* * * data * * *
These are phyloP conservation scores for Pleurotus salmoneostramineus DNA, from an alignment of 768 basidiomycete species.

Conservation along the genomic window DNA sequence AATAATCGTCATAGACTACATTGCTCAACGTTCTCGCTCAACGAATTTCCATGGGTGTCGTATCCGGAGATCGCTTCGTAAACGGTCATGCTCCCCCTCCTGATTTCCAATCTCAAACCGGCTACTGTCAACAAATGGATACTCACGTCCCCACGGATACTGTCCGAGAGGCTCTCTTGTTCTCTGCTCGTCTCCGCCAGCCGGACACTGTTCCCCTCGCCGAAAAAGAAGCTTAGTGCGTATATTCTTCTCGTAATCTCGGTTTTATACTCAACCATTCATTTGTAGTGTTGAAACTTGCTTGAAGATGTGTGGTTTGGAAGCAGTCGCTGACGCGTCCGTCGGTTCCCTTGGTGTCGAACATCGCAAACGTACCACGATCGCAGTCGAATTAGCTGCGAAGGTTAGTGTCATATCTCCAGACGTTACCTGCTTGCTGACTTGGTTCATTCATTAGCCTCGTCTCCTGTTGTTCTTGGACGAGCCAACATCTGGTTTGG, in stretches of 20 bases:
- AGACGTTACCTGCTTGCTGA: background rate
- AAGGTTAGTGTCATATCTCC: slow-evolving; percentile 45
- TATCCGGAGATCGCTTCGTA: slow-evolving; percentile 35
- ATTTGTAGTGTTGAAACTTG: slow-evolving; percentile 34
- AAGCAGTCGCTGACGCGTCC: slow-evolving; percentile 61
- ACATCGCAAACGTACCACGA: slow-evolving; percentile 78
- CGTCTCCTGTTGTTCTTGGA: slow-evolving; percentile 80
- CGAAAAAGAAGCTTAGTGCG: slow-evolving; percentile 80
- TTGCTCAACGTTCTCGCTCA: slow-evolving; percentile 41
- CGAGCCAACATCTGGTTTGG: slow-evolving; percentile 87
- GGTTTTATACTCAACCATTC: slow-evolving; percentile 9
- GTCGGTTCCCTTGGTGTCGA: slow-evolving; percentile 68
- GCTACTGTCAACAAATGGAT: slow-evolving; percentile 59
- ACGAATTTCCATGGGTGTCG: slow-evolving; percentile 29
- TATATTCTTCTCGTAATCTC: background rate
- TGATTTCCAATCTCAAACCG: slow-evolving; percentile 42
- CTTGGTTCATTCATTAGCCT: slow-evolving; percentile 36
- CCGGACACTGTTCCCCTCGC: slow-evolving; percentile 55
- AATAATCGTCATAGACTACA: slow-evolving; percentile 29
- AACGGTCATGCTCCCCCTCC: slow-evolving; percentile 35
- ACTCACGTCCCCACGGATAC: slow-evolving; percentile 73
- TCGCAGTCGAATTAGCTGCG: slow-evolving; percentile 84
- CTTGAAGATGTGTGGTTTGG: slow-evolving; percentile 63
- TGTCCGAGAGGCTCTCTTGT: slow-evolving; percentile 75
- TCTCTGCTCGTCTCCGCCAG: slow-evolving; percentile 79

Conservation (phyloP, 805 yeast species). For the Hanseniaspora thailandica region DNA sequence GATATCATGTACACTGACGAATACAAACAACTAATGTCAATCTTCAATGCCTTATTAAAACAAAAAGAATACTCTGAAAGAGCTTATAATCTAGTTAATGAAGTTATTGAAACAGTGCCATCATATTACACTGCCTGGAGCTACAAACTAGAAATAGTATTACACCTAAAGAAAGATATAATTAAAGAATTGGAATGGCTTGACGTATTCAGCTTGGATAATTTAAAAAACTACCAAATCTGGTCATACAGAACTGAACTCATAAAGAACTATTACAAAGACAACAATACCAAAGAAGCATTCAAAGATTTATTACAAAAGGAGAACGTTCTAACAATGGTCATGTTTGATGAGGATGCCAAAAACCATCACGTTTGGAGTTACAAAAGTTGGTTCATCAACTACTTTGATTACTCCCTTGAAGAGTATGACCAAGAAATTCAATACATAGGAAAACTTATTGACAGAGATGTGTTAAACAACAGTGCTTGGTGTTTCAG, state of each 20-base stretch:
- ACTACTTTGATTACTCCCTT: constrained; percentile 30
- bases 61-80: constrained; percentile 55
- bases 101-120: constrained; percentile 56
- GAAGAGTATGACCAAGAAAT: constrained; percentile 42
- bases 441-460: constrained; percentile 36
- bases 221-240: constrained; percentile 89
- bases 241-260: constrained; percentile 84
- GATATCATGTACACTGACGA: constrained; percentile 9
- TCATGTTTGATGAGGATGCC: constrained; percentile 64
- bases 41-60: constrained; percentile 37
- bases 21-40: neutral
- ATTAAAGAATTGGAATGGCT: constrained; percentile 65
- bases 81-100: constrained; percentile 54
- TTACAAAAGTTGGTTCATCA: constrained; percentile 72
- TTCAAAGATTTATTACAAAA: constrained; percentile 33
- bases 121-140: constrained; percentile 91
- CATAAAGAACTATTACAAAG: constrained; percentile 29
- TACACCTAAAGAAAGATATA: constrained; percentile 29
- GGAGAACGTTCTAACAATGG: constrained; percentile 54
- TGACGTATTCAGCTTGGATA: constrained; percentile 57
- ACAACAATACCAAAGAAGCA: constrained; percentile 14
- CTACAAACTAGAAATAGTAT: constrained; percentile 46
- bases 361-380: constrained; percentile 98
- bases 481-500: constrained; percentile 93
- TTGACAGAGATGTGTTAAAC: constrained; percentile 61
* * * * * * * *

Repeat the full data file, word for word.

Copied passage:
These are phyloP conservation scores for Pleurotus salmoneostramineus DNA, from an alignment of 768 basidiomycete species.

Conservation along the genomic window DNA sequence AATAATCGTCATAGACTACATTGCTCAACGTTCTCGCTCAACGAATTTCCATGGGTGTCGTATCCGGAGATCGCTTCGTAAACGGTCATGCTCCCCCTCCTGATTTCCAATCTCAAACCGGCTACTGTCAACAAATGGATACTCACGTCCCCACGGATACTGTCCGAGAGGCTCTCTTGTTCTCTGCTCGTCTCCGCCAGCCGGACACTGTTCCCCTCGCCGAAAAAGAAGCTTAGTGCGTATATTCTTCTCGTAATCTCGGTTTTATACTCAACCATTCATTTGTAGTGTTGAAACTTGCTTGAAGATGTGTGGTTTGGAAGCAGTCGCTGACGCGTCCGTCGGTTCCCTTGGTGTCGAACATCGCAAACGTACCACGATCGCAGTCGAATTAGCTGCGAAGGTTAGTGTCATATCTCCAGACGTTACCTGCTTGCTGACTTGGTTCATTCATTAGCCTCGTCTCCTGTTGTTCTTGGACGAGCCAACATCTGGTTTGG, in stretches of 20 bases:
- AGACGTTACCTGCTTGCTGA: background rate
- AAGGTTAGTGTCATATCTCC: slow-evolving; percentile 45
- TATCCGGAGATCGCTTCGTA: slow-evolving; percentile 35
- ATTTGTAGTGTTGAAACTTG: slow-evolving; percentile 34
- AAGCAGTCGCTGACGCGTCC: slow-evolving; percentile 61
- ACATCGCAAACGTACCACGA: slow-evolving; percentile 78
- CGTCTCCTGTTGTTCTTGGA: slow-evolving; percentile 80
- CGAAAAAGAAGCTTAGTGCG: slow-evolving; percentile 80
- TTGCTCAACGTTCTCGCTCA: slow-evolving; percentile 41
- CGAGCCAACATCTGGTTTGG: slow-evolving; percentile 87
- GGTTTTATACTCAACCATTC: slow-evolving; percentile 9
- GTCGGTTCCCTTGGTGTCGA: slow-evolving; percentile 68
- GCTACTGTCAACAAATGGAT: slow-evolving; percentile 59
- ACGAATTTCCATGGGTGTCG: slow-evolving; percentile 29
- TATATTCTTCTCGTAATCTC: background rate
- TGATTTCCAATCTCAAACCG: slow-evolving; percentile 42
- CTTGGTTCATTCATTAGCCT: slow-evolving; percentile 36
- CCGGACACTGTTCCCCTCGC: slow-evolving; percentile 55
- AATAATCGTCATAGACTACA: slow-evolving; percentile 29
- AACGGTCATGCTCCCCCTCC: slow-evolving; percentile 35
- ACTCACGTCCCCACGGATAC: slow-evolving; percentile 73
- TCGCAGTCGAATTAGCTGCG: slow-evolving; percentile 84
- CTTGAAGATGTGTGGTTTGG: slow-evolving; percentile 63
- TGTCCGAGAGGCTCTCTTGT: slow-evolving; percentile 75
- TCTCTGCTCGTCTCCGCCAG: slow-evolving; percentile 79

Conservation (phyloP, 805 yeast species). For the Hanseniaspora thailandica region DNA sequence GATATCATGTACACTGACGAATACAAACAACTAATGTCAATCTTCAATGCCTTATTAAAACAAAAAGAATACTCTGAAAGAGCTTATAATCTAGTTAATGAAGTTATTGAAACAGTGCCATCATATTACACTGCCTGGAGCTACAAACTAGAAATAGTATTACACCTAAAGAAAGATATAATTAAAGAATTGGAATGGCTTGACGTATTCAGCTTGGATAATTTAAAAAACTACCAAATCTGGTCATACAGAACTGAACTCATAAAGAACTATTACAAAGACAACAATACCAAAGAAGCATTCAAAGATTTATTACAAAAGGAGAACGTTCTAACAATGGTCATGTTTGATGAGGATGCCAAAAACCATCACGTTTGGAGTTACAAAAGTTGGTTCATCAACTACTTTGATTACTCCCTTGAAGAGTATGACCAAGAAATTCAATACATAGGAAAACTTATTGACAGAGATGTGTTAAACAACAGTGCTTGGTGTTTCAG, state of each 20-base stretch:
- ACTACTTTGATTACTCCCTT: constrained; percentile 30
- bases 61-80: constrained; percentile 55
- bases 101-120: constrained; percentile 56
- GAAGAGTATGACCAAGAAAT: constrained; percentile 42
- bases 441-460: constrained; percentile 36
- bases 221-240: constrained; percentile 89
- bases 241-260: constrained; percentile 84
- GATATCATGTACACTGACGA: constrained; percentile 9
- TCATGTTTGATGAGGATGCC: constrained; percentile 64
- bases 41-60: constrained; percentile 37
- bases 21-40: neutral
- ATTAAAGAATTGGAATGGCT: constrained; percentile 65
- bases 81-100: constrained; percentile 54
- TTACAAAAGTTGGTTCATCA: constrained; percentile 72
- TTCAAAGATTTATTACAAAA: constrained; percentile 33
- bases 121-140: constrained; percentile 91
- CATAAAGAACTATTACAAAG: constrained; percentile 29
- TACACCTAAAGAAAGATATA: constrained; percentile 29
- GGAGAACGTTCTAACAATGG: constrained; percentile 54
- TGACGTATTCAGCTTGGATA: constrained; percentile 57
- ACAACAATACCAAAGAAGCA: constrained; percentile 14
- CTACAAACTAGAAATAGTAT: constrained; percentile 46
- bases 361-380: constrained; percentile 98
- bases 481-500: constrained; percentile 93
- TTGACAGAGATGTGTTAAAC: constrained; percentile 61